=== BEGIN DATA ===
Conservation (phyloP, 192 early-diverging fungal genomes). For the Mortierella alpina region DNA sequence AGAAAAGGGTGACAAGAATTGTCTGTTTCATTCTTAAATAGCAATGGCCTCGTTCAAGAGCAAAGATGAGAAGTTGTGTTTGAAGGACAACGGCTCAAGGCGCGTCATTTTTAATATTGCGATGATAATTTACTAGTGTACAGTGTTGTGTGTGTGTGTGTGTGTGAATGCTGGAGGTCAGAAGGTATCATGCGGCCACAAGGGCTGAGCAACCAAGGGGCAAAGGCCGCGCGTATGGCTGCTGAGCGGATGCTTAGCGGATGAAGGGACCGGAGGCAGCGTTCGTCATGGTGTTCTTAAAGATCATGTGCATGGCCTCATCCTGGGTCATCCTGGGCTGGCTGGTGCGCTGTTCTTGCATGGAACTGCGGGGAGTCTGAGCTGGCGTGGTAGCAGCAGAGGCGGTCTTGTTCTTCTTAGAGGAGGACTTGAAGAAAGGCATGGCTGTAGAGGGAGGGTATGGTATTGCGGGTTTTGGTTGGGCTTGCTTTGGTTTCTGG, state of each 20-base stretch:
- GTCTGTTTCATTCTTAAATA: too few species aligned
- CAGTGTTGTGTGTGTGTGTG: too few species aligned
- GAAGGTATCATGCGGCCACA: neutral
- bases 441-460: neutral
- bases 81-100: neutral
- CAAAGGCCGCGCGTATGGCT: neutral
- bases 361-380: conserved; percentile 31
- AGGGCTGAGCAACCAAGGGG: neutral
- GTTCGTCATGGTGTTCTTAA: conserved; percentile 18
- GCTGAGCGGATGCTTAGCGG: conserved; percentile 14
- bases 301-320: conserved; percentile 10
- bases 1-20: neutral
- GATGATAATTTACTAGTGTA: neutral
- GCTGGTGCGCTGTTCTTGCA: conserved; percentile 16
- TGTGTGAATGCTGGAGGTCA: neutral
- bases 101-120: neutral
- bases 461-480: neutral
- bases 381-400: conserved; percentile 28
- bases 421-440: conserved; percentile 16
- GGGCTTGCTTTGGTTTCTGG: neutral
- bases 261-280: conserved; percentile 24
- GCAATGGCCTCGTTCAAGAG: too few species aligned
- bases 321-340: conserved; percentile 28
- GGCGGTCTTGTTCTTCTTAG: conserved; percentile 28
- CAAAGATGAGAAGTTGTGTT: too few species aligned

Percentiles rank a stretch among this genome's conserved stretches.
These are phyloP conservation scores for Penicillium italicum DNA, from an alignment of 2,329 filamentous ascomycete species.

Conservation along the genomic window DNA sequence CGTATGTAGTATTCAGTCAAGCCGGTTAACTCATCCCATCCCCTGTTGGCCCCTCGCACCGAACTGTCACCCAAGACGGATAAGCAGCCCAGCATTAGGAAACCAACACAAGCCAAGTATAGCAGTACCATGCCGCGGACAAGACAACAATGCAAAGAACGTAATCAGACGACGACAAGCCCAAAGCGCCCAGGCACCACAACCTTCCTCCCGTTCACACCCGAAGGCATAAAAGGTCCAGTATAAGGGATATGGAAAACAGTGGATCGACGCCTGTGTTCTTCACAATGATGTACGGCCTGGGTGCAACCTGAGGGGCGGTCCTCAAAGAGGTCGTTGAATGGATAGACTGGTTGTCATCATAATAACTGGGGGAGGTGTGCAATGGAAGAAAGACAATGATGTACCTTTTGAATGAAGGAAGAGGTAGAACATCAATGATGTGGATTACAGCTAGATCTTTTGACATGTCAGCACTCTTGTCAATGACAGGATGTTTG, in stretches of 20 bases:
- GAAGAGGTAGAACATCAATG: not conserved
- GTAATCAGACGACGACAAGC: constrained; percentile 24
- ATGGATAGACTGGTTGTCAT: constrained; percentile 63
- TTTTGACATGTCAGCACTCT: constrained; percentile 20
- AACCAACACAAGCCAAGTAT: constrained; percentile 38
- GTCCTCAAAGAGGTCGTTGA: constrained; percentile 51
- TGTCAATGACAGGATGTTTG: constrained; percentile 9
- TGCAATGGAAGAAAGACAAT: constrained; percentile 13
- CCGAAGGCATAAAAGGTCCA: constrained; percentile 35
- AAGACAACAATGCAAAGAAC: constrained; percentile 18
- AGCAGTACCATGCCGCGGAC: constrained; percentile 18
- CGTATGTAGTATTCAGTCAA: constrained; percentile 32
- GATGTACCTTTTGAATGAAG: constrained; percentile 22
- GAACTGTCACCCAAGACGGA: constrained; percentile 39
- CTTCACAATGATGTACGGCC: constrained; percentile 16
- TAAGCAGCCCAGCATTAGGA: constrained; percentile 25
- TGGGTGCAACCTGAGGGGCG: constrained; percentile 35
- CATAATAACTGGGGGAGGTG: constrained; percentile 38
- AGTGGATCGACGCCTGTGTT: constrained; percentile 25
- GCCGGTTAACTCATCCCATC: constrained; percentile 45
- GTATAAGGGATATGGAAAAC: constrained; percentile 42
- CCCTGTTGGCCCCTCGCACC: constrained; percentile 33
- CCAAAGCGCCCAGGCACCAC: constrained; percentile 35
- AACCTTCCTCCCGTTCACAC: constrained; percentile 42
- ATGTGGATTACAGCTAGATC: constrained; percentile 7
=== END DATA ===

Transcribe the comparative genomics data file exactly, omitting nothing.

Conservation (phyloP, 192 early-diverging fungal genomes). For the Mortierella alpina region DNA sequence AGAAAAGGGTGACAAGAATTGTCTGTTTCATTCTTAAATAGCAATGGCCTCGTTCAAGAGCAAAGATGAGAAGTTGTGTTTGAAGGACAACGGCTCAAGGCGCGTCATTTTTAATATTGCGATGATAATTTACTAGTGTACAGTGTTGTGTGTGTGTGTGTGTGTGAATGCTGGAGGTCAGAAGGTATCATGCGGCCACAAGGGCTGAGCAACCAAGGGGCAAAGGCCGCGCGTATGGCTGCTGAGCGGATGCTTAGCGGATGAAGGGACCGGAGGCAGCGTTCGTCATGGTGTTCTTAAAGATCATGTGCATGGCCTCATCCTGGGTCATCCTGGGCTGGCTGGTGCGCTGTTCTTGCATGGAACTGCGGGGAGTCTGAGCTGGCGTGGTAGCAGCAGAGGCGGTCTTGTTCTTCTTAGAGGAGGACTTGAAGAAAGGCATGGCTGTAGAGGGAGGGTATGGTATTGCGGGTTTTGGTTGGGCTTGCTTTGGTTTCTGG, state of each 20-base stretch:
- GTCTGTTTCATTCTTAAATA: too few species aligned
- CAGTGTTGTGTGTGTGTGTG: too few species aligned
- GAAGGTATCATGCGGCCACA: neutral
- bases 441-460: neutral
- bases 81-100: neutral
- CAAAGGCCGCGCGTATGGCT: neutral
- bases 361-380: conserved; percentile 31
- AGGGCTGAGCAACCAAGGGG: neutral
- GTTCGTCATGGTGTTCTTAA: conserved; percentile 18
- GCTGAGCGGATGCTTAGCGG: conserved; percentile 14
- bases 301-320: conserved; percentile 10
- bases 1-20: neutral
- GATGATAATTTACTAGTGTA: neutral
- GCTGGTGCGCTGTTCTTGCA: conserved; percentile 16
- TGTGTGAATGCTGGAGGTCA: neutral
- bases 101-120: neutral
- bases 461-480: neutral
- bases 381-400: conserved; percentile 28
- bases 421-440: conserved; percentile 16
- GGGCTTGCTTTGGTTTCTGG: neutral
- bases 261-280: conserved; percentile 24
- GCAATGGCCTCGTTCAAGAG: too few species aligned
- bases 321-340: conserved; percentile 28
- GGCGGTCTTGTTCTTCTTAG: conserved; percentile 28
- CAAAGATGAGAAGTTGTGTT: too few species aligned

Percentiles rank a stretch among this genome's conserved stretches.
These are phyloP conservation scores for Penicillium italicum DNA, from an alignment of 2,329 filamentous ascomycete species.

Conservation along the genomic window DNA sequence CGTATGTAGTATTCAGTCAAGCCGGTTAACTCATCCCATCCCCTGTTGGCCCCTCGCACCGAACTGTCACCCAAGACGGATAAGCAGCCCAGCATTAGGAAACCAACACAAGCCAAGTATAGCAGTACCATGCCGCGGACAAGACAACAATGCAAAGAACGTAATCAGACGACGACAAGCCCAAAGCGCCCAGGCACCACAACCTTCCTCCCGTTCACACCCGAAGGCATAAAAGGTCCAGTATAAGGGATATGGAAAACAGTGGATCGACGCCTGTGTTCTTCACAATGATGTACGGCCTGGGTGCAACCTGAGGGGCGGTCCTCAAAGAGGTCGTTGAATGGATAGACTGGTTGTCATCATAATAACTGGGGGAGGTGTGCAATGGAAGAAAGACAATGATGTACCTTTTGAATGAAGGAAGAGGTAGAACATCAATGATGTGGATTACAGCTAGATCTTTTGACATGTCAGCACTCTTGTCAATGACAGGATGTTTG, in stretches of 20 bases:
- GAAGAGGTAGAACATCAATG: not conserved
- GTAATCAGACGACGACAAGC: constrained; percentile 24
- ATGGATAGACTGGTTGTCAT: constrained; percentile 63
- TTTTGACATGTCAGCACTCT: constrained; percentile 20
- AACCAACACAAGCCAAGTAT: constrained; percentile 38
- GTCCTCAAAGAGGTCGTTGA: constrained; percentile 51
- TGTCAATGACAGGATGTTTG: constrained; percentile 9
- TGCAATGGAAGAAAGACAAT: constrained; percentile 13
- CCGAAGGCATAAAAGGTCCA: constrained; percentile 35
- AAGACAACAATGCAAAGAAC: constrained; percentile 18
- AGCAGTACCATGCCGCGGAC: constrained; percentile 18
- CGTATGTAGTATTCAGTCAA: constrained; percentile 32
- GATGTACCTTTTGAATGAAG: constrained; percentile 22
- GAACTGTCACCCAAGACGGA: constrained; percentile 39
- CTTCACAATGATGTACGGCC: constrained; percentile 16
- TAAGCAGCCCAGCATTAGGA: constrained; percentile 25
- TGGGTGCAACCTGAGGGGCG: constrained; percentile 35
- CATAATAACTGGGGGAGGTG: constrained; percentile 38
- AGTGGATCGACGCCTGTGTT: constrained; percentile 25
- GCCGGTTAACTCATCCCATC: constrained; percentile 45
- GTATAAGGGATATGGAAAAC: constrained; percentile 42
- CCCTGTTGGCCCCTCGCACC: constrained; percentile 33
- CCAAAGCGCCCAGGCACCAC: constrained; percentile 35
- AACCTTCCTCCCGTTCACAC: constrained; percentile 42
- ATGTGGATTACAGCTAGATC: constrained; percentile 7